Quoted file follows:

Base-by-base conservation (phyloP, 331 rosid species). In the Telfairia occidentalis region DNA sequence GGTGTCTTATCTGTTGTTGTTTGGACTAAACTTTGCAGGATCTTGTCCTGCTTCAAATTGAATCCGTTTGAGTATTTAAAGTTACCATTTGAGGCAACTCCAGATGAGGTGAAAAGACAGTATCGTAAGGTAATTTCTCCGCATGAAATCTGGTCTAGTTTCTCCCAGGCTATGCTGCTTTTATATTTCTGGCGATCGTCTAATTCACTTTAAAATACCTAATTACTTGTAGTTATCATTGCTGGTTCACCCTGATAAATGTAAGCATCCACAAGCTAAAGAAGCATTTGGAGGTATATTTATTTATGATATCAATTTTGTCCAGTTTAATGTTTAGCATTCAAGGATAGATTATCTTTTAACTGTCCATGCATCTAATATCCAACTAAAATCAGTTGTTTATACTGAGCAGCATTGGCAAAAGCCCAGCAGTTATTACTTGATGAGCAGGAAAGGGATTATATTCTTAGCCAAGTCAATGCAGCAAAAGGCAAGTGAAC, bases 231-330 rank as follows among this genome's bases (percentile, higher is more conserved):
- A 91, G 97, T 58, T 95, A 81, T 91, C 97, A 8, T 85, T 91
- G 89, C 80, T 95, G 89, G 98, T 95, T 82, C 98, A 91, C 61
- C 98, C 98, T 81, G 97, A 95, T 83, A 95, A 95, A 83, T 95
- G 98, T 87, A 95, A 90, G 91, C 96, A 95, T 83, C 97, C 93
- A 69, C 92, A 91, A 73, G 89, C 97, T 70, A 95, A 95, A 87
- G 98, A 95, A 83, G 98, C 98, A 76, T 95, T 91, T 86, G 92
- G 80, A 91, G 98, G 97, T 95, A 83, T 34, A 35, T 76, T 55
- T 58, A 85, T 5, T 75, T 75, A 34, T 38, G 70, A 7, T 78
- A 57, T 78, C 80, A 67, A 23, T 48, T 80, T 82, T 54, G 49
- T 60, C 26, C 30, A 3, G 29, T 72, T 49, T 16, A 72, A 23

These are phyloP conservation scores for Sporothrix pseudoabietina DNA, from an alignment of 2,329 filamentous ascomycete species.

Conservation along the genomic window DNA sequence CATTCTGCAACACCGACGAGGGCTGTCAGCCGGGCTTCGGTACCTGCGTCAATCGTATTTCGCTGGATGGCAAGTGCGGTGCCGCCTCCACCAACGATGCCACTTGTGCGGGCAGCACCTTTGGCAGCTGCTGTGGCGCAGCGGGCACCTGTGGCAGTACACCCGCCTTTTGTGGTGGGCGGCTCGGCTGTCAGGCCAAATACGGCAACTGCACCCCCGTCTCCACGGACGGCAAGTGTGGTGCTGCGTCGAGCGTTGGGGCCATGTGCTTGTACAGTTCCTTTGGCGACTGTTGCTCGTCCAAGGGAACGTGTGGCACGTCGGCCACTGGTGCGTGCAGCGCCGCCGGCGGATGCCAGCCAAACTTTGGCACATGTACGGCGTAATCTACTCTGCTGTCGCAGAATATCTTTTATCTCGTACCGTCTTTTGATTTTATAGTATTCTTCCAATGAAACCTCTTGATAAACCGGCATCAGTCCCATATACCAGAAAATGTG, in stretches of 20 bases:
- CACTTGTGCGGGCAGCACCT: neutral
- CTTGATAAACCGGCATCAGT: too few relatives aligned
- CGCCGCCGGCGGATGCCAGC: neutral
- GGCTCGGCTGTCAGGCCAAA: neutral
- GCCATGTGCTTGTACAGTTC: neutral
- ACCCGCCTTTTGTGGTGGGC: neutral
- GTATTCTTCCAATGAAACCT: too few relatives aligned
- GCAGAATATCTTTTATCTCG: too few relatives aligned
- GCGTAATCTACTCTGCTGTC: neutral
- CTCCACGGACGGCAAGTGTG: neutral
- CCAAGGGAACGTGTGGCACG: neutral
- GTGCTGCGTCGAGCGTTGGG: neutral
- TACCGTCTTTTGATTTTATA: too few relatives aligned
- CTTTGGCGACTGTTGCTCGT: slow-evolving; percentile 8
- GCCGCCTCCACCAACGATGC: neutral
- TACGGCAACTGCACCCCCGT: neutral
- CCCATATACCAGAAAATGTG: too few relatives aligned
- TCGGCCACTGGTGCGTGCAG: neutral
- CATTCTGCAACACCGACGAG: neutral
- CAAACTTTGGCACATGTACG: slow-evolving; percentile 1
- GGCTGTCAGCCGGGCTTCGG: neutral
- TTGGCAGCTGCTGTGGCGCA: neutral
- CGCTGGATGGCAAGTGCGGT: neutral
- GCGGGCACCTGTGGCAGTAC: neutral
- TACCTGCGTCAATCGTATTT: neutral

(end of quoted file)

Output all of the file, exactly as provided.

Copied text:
Base-by-base conservation (phyloP, 331 rosid species). In the Telfairia occidentalis region DNA sequence GGTGTCTTATCTGTTGTTGTTTGGACTAAACTTTGCAGGATCTTGTCCTGCTTCAAATTGAATCCGTTTGAGTATTTAAAGTTACCATTTGAGGCAACTCCAGATGAGGTGAAAAGACAGTATCGTAAGGTAATTTCTCCGCATGAAATCTGGTCTAGTTTCTCCCAGGCTATGCTGCTTTTATATTTCTGGCGATCGTCTAATTCACTTTAAAATACCTAATTACTTGTAGTTATCATTGCTGGTTCACCCTGATAAATGTAAGCATCCACAAGCTAAAGAAGCATTTGGAGGTATATTTATTTATGATATCAATTTTGTCCAGTTTAATGTTTAGCATTCAAGGATAGATTATCTTTTAACTGTCCATGCATCTAATATCCAACTAAAATCAGTTGTTTATACTGAGCAGCATTGGCAAAAGCCCAGCAGTTATTACTTGATGAGCAGGAAAGGGATTATATTCTTAGCCAAGTCAATGCAGCAAAAGGCAAGTGAAC, bases 231-330 rank as follows among this genome's bases (percentile, higher is more conserved):
- A 91, G 97, T 58, T 95, A 81, T 91, C 97, A 8, T 85, T 91
- G 89, C 80, T 95, G 89, G 98, T 95, T 82, C 98, A 91, C 61
- C 98, C 98, T 81, G 97, A 95, T 83, A 95, A 95, A 83, T 95
- G 98, T 87, A 95, A 90, G 91, C 96, A 95, T 83, C 97, C 93
- A 69, C 92, A 91, A 73, G 89, C 97, T 70, A 95, A 95, A 87
- G 98, A 95, A 83, G 98, C 98, A 76, T 95, T 91, T 86, G 92
- G 80, A 91, G 98, G 97, T 95, A 83, T 34, A 35, T 76, T 55
- T 58, A 85, T 5, T 75, T 75, A 34, T 38, G 70, A 7, T 78
- A 57, T 78, C 80, A 67, A 23, T 48, T 80, T 82, T 54, G 49
- T 60, C 26, C 30, A 3, G 29, T 72, T 49, T 16, A 72, A 23

These are phyloP conservation scores for Sporothrix pseudoabietina DNA, from an alignment of 2,329 filamentous ascomycete species.

Conservation along the genomic window DNA sequence CATTCTGCAACACCGACGAGGGCTGTCAGCCGGGCTTCGGTACCTGCGTCAATCGTATTTCGCTGGATGGCAAGTGCGGTGCCGCCTCCACCAACGATGCCACTTGTGCGGGCAGCACCTTTGGCAGCTGCTGTGGCGCAGCGGGCACCTGTGGCAGTACACCCGCCTTTTGTGGTGGGCGGCTCGGCTGTCAGGCCAAATACGGCAACTGCACCCCCGTCTCCACGGACGGCAAGTGTGGTGCTGCGTCGAGCGTTGGGGCCATGTGCTTGTACAGTTCCTTTGGCGACTGTTGCTCGTCCAAGGGAACGTGTGGCACGTCGGCCACTGGTGCGTGCAGCGCCGCCGGCGGATGCCAGCCAAACTTTGGCACATGTACGGCGTAATCTACTCTGCTGTCGCAGAATATCTTTTATCTCGTACCGTCTTTTGATTTTATAGTATTCTTCCAATGAAACCTCTTGATAAACCGGCATCAGTCCCATATACCAGAAAATGTG, in stretches of 20 bases:
- CACTTGTGCGGGCAGCACCT: neutral
- CTTGATAAACCGGCATCAGT: too few relatives aligned
- CGCCGCCGGCGGATGCCAGC: neutral
- GGCTCGGCTGTCAGGCCAAA: neutral
- GCCATGTGCTTGTACAGTTC: neutral
- ACCCGCCTTTTGTGGTGGGC: neutral
- GTATTCTTCCAATGAAACCT: too few relatives aligned
- GCAGAATATCTTTTATCTCG: too few relatives aligned
- GCGTAATCTACTCTGCTGTC: neutral
- CTCCACGGACGGCAAGTGTG: neutral
- CCAAGGGAACGTGTGGCACG: neutral
- GTGCTGCGTCGAGCGTTGGG: neutral
- TACCGTCTTTTGATTTTATA: too few relatives aligned
- CTTTGGCGACTGTTGCTCGT: slow-evolving; percentile 8
- GCCGCCTCCACCAACGATGC: neutral
- TACGGCAACTGCACCCCCGT: neutral
- CCCATATACCAGAAAATGTG: too few relatives aligned
- TCGGCCACTGGTGCGTGCAG: neutral
- CATTCTGCAACACCGACGAG: neutral
- CAAACTTTGGCACATGTACG: slow-evolving; percentile 1
- GGCTGTCAGCCGGGCTTCGG: neutral
- TTGGCAGCTGCTGTGGCGCA: neutral
- CGCTGGATGGCAAGTGCGGT: neutral
- GCGGGCACCTGTGGCAGTAC: neutral
- TACCTGCGTCAATCGTATTT: neutral